Anti-Aircraft and Gun Platoon British Indian Army

Discussion in 'Burma & India' started by TTH, Apr 13, 2019.

  1. TTH

    TTH Senior Member

    Here is a poser. I was reading through the appendices to one of Woodburn-Kirby's volumes (III, I think, maybe II) when I found a reference to post-42 infantry battalions in SEAC having something called an "anti-aircraft and gun platoon." Does anyone know what this was or have any details of organization and equipment? Was it a combination of the AA and anti-tank platoons, or AA with infantry guns (3.7"), or what? Thanks to anyone who can find anything.
  2. idler

    idler GeneralList

    I recall a mention somewhere of a pair of 3.7-in howitzers being attached to battalions, but don't ask me where.
    I did go through a phase of picking organisational snippets out of regimental histories. I don't think it was there but will check if I can dig out the spreadsheet.
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    JITTER PARTY Well-Known Member

    From ‘A History of the 4th Prince of Wales’s Own Gurkha Rifles Volume III 1938-1948 by JN MacKay’

    During 1942 4/4 GR was being organized and;

    “…and we fell heir to the 1st Battalion’s 3.7-inch gun section which, under Subadar Matbar Sing Gurung, was being trained at Saugor when its parent battalion was ordered to Burma.”

    I can find no later reference to them, and by the time they went to Burma only Pioneer, Defence and Mortar Platoons are mentioned.

    Appendix 6 of The War Against Japan, Vol. III does indeed mention the abolition of the “gun platoon” in the Indian and British Infantry Battalions of the new Indian Light Divisions, but then adds the footnote 'These Changes were not carried out'.
    It is also noted that In the Div Support Bn, the Gun Pl was to be replacemed by a MMG Pl, without any additional note.
    No mention of Gun Platoons in the 'normal' Infantry Battalions of the standard Divisions.
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  4. TTH

    TTH Senior Member

    Thanks, guys. Keep the info coming, anybody.
  5. idler

    idler GeneralList

    Aha! According to The Sikh Regiment in the Second World War (and this is almost certainly paraphrased):

    Around March 1942, 7/11 Sikhs No.4 Pl divided into proposed Carrier Pl and Inf Gun Secs. AA and Pnr Pls formed.

    The caveat here is that the standard 'Empire' inf bn ought to have had the latter subunits by that stage of the game, so the battalion may have been changing role from something more India-y. You see suggestions of different establishments for the NW Frontier and internal security roles, that sort of thing.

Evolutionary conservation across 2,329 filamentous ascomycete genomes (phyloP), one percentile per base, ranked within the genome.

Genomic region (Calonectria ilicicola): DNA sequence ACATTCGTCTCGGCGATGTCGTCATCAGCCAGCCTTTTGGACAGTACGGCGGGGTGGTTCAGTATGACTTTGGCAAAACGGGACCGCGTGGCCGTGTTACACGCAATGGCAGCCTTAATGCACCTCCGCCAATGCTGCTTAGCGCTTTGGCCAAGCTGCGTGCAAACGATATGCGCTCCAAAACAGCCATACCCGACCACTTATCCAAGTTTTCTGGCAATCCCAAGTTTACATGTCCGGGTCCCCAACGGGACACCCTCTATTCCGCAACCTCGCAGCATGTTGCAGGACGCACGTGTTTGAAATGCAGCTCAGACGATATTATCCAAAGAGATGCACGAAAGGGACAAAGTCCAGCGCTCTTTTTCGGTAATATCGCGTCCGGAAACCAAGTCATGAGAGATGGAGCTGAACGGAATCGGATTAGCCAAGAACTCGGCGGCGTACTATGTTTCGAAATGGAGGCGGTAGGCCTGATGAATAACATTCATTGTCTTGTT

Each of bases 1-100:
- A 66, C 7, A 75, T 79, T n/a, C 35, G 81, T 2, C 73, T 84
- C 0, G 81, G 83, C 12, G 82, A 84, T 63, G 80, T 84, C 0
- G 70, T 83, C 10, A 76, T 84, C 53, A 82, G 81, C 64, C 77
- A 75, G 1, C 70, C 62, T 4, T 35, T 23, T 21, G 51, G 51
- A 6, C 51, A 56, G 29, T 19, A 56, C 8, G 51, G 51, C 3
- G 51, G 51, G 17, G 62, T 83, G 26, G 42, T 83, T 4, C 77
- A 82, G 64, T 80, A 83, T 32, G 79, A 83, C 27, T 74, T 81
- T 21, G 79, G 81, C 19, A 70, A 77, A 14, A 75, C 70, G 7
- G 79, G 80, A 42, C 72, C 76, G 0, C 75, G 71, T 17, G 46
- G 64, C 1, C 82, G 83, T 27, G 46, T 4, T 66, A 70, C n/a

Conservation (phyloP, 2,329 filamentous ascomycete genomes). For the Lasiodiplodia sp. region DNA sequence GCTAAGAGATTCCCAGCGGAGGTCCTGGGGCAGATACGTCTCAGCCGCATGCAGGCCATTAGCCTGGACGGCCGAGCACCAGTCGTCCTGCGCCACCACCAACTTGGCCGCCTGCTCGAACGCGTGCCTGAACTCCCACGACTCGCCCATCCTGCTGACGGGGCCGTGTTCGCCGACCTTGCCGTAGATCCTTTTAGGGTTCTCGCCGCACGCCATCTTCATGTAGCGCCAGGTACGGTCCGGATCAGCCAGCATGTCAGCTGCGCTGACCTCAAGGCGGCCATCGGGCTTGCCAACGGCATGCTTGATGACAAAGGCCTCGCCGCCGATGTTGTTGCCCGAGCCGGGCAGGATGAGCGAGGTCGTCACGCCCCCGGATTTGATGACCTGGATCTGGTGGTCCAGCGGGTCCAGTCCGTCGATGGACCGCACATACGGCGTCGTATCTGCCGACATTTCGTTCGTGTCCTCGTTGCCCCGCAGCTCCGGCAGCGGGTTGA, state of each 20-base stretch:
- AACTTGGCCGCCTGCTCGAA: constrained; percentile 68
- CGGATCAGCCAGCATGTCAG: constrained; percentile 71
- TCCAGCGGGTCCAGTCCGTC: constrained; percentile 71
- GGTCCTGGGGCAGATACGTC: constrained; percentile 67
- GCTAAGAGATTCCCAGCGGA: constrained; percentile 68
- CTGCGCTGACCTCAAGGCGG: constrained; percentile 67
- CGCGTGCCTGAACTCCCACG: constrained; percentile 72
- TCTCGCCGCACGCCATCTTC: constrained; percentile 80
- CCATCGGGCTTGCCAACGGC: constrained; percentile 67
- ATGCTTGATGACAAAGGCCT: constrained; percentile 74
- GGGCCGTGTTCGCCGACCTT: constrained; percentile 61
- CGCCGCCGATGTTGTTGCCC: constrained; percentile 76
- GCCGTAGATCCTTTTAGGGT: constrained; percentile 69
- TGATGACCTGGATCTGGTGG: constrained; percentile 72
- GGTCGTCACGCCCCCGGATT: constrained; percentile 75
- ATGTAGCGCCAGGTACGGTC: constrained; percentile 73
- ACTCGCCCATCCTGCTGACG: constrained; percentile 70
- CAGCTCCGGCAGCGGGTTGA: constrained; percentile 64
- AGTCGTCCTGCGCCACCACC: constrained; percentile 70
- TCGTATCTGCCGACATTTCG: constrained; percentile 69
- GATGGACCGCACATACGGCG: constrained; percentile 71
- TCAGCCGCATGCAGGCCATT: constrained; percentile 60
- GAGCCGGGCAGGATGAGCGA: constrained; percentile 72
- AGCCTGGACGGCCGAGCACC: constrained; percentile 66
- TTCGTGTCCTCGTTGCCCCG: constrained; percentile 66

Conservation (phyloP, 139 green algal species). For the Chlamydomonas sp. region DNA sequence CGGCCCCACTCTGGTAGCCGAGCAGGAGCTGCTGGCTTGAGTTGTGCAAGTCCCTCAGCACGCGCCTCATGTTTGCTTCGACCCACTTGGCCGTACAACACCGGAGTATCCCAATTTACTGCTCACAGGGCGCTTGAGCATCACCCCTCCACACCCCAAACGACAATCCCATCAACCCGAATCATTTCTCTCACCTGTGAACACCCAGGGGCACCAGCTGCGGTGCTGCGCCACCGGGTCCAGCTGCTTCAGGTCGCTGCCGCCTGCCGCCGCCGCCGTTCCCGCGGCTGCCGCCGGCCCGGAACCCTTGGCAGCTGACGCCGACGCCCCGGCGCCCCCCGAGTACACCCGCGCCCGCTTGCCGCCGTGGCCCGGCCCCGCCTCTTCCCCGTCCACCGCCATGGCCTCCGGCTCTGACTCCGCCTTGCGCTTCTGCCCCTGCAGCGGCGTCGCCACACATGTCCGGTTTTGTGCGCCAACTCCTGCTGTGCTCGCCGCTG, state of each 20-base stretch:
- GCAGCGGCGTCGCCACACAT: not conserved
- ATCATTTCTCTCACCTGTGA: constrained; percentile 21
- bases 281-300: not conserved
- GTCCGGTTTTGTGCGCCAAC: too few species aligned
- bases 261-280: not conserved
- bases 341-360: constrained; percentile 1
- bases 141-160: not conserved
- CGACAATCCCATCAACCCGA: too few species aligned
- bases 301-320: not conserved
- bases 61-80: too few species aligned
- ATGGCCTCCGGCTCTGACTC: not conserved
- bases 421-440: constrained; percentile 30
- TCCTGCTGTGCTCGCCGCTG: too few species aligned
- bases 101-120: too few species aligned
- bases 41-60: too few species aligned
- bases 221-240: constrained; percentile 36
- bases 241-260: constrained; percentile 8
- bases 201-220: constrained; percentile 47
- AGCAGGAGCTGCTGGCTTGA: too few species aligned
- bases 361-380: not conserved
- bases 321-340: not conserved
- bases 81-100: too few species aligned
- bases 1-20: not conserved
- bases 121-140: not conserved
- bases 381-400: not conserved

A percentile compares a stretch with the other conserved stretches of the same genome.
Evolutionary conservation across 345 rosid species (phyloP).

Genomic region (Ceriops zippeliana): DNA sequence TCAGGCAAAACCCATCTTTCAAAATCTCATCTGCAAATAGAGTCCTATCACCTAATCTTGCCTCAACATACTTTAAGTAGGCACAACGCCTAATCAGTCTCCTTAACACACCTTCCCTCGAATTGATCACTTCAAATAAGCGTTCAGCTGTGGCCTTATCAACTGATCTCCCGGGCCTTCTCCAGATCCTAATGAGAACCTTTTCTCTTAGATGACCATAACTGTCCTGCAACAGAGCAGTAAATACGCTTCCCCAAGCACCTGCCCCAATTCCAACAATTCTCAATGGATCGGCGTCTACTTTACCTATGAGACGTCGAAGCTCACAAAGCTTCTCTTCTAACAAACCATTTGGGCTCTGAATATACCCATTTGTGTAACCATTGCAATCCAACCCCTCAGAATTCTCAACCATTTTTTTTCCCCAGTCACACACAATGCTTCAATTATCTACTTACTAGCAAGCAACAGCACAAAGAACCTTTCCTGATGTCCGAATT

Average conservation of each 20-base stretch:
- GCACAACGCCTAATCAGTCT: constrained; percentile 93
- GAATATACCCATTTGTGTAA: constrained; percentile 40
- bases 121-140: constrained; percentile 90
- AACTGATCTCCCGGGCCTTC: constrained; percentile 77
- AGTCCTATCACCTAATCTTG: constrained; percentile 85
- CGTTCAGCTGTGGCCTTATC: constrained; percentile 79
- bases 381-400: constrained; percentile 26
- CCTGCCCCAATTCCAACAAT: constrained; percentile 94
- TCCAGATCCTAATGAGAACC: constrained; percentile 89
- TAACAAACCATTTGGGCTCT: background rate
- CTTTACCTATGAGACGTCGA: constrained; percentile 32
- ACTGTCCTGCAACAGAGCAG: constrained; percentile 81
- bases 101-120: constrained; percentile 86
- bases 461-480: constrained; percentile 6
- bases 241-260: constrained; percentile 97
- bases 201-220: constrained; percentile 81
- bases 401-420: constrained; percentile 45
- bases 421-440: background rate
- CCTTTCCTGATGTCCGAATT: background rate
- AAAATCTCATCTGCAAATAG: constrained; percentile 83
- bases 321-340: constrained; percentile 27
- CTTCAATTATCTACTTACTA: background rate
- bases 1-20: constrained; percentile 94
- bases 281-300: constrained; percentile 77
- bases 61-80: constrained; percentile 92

I should add, I haven't exhausted the Indian histories yet, and haven't started on those of British bns in Indian formations; I'd hope the latter might have been more 'interested' in departures from the norm.

    Edit: They were at Razmak on the Frontier. The Bn had received the first of its two(?) 3-in mortars of their new 'peace scale' in Oct 41 and twelve VBs in Jan 42; it's implied the latter are new and, if that was a full issue, is only one per rifle pl (4 coys of 3 pls). They were clearly on a simple establishment and there's a fair bit of comment on the loss to the rifle coys of the experienced NCOs needed to kick-start the specialist pls over and above the usual 'milking'.
    Last edited: Apr 14, 2019
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  6. Gary Kennedy

    Gary Kennedy Member

    The only official outline for a Infantry Battalion on the Indian Army establishment is from the India printing of "Infantry Training 1944" (which I picked up as a reprint).

    There's a little footnote on page 1 that says - "In India anti-tank guns are not included among the weapons of the normal infantry battalion. These are however, part of the armament of Motor and Lorried infantry battalions. The 20mm AA Gun is an artillery weapon". This is in reference to a paragraph listing the weapons of the British infantry units on Home establishments. There are then some less than clear 'wire diagrams' of the four main types of Battalion in India; one with Animal and Motor Transport (A & MT)and one with Motor Transport (MT) only. There's a version of each for British and Indian units. All four follow the below format;

    Battalion HQ
    HQ Company
    Signal Platoon
    Mortar Platoon
    Carrier Platoon
    Pioneer Platoon
    Admin Company;
    QM Platoon
    Medical Platoon
    Transport Platoon
    Four Rifle Companies, each;
    Company HQ
    Three Rifle Platoons

    I've never gotten anywhere near an actual Indian Army WE table. Likewise I don't know how close the above was to what units operated in the field.

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  7. idler

    idler GeneralList

    Infantry Section Leading (India), 1941 has a wire diagram that corresponds to the contemporary British battalion. Unfortunately, no-one bothered to complete the table...

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  8. Tricky Dicky

    Tricky Dicky Don'tre member

  9. idler

    idler GeneralList

    Pondering the anti-aircraft side, these were a feature of the early-war British battalion but they only amounted to, I think, four truck-borne single or twin Brens. This may not have been easy to replicate with Vickers-Berthiers which didn't have a drum mag or suitable mountings. The 12 VBs allocated to 7/11 Sikh wouldn't cover an AA Pl.

    20mm AA guns in the inf bn in the Western theatres is a twisted-enough tale in itself. In the East, there seems to have been a general shuffling of support weapons like 3-in mortars over to the RA. They seem to have become an encumbrance to the infantry - I believe this was even true of the 2-in mortar and Boys.

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